This Week's Herman Trend Alert

Leadership in Normal 2.0

  The Herman Trend Alert

September 21, 2005

Is Offshoring Waning?

For years, the United States and some other developed countries have been sending jobs to less-developed countries. In most cases, the motivation has been cost-savings…almost always in labor costs. It was assumed that workers in the receiving countries would be able to perform the work at least as effectively as the workers who had held the jobs for years---sometimes for decades. Manufacturing jobs shifted overseas, along with administrative, back-office, coding and design, and information technology positions.

Recently, because of the difficulty of finding qualified workers in the home country, jobs have moved to other countries. Employers in the United States, the United Kingdom, Australia, Canada, and New Zealand, for a few examples, have found the task of hiring skilled workers increasingly difficult. When competent workers are not available in the home country, employers will seek workers with those abilities in other countries.

Thousands of jobs are moving overseas while there are still people in their home countries eager to take those positions. Unfortunately, it has become too expensive to train workers in the higher-wage home countries---especially when employers can easily hire people with the capacities they need. When people can not be found in the host country, employers will find a way to recruit workers from other countries. Host countries, obviously, have to educate and train their own workforces.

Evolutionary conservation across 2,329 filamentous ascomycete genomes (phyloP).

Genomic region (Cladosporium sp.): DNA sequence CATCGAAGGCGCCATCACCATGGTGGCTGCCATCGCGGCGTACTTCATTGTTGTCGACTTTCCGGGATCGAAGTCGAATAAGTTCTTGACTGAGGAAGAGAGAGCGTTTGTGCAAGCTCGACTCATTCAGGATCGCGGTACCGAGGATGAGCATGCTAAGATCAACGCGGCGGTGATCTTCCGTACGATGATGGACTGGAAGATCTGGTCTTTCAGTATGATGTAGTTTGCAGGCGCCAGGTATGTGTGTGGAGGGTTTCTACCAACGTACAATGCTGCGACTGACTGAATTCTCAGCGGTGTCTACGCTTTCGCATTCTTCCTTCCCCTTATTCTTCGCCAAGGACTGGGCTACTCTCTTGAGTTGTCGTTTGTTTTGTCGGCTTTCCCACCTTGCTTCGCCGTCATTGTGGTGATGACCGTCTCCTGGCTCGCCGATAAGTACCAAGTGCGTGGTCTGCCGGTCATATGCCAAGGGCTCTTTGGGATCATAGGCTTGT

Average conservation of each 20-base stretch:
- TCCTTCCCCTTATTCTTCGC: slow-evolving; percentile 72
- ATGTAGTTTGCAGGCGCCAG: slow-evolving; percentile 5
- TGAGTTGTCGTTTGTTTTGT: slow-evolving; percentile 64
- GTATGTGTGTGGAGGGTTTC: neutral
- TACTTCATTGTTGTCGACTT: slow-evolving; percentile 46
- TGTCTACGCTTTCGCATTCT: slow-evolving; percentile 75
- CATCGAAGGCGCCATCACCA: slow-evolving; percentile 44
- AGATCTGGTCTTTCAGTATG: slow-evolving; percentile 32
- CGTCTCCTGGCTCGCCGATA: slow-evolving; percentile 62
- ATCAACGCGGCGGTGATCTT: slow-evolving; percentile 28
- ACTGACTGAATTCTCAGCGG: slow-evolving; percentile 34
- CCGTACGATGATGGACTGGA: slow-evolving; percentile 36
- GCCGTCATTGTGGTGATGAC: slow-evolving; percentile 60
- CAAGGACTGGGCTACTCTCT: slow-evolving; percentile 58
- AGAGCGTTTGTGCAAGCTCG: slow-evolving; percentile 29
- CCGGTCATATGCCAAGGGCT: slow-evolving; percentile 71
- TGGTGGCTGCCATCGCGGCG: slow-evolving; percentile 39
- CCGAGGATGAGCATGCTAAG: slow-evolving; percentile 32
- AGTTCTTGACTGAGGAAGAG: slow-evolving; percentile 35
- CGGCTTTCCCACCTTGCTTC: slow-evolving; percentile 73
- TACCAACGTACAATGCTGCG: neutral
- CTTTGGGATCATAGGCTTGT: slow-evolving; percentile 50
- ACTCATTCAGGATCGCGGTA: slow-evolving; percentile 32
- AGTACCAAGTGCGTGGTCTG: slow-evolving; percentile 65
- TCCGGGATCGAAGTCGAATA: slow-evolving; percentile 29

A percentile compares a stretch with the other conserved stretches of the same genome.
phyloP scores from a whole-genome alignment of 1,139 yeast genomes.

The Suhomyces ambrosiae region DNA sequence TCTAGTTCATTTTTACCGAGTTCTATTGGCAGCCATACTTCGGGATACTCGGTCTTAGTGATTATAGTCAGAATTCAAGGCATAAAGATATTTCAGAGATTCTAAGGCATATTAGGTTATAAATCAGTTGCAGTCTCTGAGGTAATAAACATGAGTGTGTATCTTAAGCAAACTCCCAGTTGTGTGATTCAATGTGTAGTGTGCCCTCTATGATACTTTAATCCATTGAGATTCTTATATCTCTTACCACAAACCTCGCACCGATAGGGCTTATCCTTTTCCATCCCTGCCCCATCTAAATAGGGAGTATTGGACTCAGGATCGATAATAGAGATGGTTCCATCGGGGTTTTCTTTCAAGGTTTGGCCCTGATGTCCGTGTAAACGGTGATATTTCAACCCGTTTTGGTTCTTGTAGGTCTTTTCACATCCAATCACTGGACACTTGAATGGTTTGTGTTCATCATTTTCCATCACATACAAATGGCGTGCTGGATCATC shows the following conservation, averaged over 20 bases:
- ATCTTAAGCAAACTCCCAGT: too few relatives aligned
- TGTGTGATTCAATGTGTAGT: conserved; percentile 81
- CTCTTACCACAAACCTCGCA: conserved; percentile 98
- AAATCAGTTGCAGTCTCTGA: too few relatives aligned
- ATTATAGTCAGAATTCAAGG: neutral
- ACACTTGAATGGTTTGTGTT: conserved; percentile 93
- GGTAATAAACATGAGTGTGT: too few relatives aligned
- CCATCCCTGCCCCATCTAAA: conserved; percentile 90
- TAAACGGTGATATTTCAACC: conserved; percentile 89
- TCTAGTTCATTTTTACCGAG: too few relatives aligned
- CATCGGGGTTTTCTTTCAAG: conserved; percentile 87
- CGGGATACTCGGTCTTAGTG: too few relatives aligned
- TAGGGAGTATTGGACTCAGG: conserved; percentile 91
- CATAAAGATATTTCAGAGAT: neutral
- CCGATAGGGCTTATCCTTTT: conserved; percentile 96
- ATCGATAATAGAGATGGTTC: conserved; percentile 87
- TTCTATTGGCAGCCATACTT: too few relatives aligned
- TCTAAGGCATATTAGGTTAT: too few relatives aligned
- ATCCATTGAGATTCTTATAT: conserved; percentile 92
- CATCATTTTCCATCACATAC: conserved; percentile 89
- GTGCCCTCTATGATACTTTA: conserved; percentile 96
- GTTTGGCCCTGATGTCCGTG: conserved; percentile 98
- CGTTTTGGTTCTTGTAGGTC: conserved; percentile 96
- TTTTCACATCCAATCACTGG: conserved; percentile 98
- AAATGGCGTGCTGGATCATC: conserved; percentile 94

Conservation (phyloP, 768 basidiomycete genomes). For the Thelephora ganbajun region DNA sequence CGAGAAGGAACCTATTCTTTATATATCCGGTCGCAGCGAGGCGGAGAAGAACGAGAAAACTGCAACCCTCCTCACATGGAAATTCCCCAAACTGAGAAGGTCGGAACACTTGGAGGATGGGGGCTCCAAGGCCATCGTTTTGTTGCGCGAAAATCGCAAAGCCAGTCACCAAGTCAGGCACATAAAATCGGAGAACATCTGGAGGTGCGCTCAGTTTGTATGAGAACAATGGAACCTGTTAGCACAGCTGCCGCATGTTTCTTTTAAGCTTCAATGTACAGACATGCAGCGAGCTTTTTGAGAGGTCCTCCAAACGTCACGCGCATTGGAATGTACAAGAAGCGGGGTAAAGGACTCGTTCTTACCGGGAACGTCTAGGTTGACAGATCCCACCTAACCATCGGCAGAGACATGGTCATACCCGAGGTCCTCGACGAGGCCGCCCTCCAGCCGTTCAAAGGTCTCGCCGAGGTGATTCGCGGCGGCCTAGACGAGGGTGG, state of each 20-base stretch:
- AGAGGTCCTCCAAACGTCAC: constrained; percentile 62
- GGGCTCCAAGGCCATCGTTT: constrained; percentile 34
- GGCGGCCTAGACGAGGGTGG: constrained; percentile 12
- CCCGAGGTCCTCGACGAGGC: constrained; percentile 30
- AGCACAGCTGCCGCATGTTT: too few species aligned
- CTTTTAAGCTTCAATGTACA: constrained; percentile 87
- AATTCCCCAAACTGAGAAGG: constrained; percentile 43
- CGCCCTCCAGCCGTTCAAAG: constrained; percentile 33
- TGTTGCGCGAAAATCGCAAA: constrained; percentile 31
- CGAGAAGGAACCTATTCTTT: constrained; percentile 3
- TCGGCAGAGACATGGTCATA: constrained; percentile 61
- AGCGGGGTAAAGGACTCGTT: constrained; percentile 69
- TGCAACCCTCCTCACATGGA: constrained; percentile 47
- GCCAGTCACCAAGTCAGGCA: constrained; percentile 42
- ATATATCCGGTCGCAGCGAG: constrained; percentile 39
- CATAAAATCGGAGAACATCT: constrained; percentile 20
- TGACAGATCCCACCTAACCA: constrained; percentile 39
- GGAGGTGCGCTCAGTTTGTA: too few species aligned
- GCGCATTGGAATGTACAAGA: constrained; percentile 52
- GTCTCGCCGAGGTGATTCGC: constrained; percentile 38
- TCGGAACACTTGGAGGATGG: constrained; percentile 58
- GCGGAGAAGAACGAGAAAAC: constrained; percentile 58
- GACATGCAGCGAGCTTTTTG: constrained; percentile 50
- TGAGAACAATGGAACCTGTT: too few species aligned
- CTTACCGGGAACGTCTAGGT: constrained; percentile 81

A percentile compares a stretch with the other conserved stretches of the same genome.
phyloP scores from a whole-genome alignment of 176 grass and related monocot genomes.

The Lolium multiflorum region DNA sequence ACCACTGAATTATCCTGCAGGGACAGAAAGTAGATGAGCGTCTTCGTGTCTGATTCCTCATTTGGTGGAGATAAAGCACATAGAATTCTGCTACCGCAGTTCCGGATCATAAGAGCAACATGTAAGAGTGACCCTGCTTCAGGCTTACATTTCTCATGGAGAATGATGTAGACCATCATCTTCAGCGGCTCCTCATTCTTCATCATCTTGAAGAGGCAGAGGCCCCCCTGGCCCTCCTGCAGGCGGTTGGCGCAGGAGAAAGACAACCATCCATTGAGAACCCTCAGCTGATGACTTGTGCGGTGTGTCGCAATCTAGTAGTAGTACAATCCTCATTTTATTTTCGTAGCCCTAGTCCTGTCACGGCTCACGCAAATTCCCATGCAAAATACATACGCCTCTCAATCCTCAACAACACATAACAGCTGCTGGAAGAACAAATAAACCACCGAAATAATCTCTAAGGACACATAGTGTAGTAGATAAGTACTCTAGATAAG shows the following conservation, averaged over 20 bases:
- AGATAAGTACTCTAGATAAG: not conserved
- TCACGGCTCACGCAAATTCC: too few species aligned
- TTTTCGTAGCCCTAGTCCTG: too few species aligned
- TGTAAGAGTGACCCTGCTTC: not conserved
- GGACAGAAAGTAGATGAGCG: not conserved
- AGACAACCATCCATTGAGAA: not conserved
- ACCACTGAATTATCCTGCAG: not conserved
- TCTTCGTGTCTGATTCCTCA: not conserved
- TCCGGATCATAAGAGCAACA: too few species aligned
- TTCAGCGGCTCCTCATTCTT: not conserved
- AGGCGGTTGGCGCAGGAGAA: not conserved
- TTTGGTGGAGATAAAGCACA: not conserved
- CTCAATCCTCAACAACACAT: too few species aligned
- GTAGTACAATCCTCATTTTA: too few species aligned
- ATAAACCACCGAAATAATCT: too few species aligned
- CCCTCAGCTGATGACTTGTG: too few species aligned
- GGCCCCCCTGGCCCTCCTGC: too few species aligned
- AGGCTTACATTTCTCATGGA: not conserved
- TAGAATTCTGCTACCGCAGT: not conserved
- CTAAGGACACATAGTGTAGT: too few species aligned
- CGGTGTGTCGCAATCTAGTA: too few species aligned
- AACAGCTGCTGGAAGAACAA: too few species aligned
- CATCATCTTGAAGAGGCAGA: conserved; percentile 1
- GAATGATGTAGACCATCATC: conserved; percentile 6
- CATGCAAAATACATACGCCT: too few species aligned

Many employers who have offshored jobs are having second thoughts. Cultural issues, quality problems, employee turnover, communications (language) difficulties, and competence problems are clouding the sunny skies of offshoring. Customer complaints are now joined by employee complaints in the host countries. Increasing challenges are pushing employers to slow the flow of jobs overseas and to begin bringing jobs back for efficiency and stakeholder satisfaction. Even stockholders are questioning whether the alleged cost savings justified.

As the jobs return, more employment opportunities will be created. Many will be filled by people who held them before; others not. What’s important is that we will create more jobs at home, competing for more qualified talent to perform the work. This growth will happen in the midst of a shortage of skilled labor.

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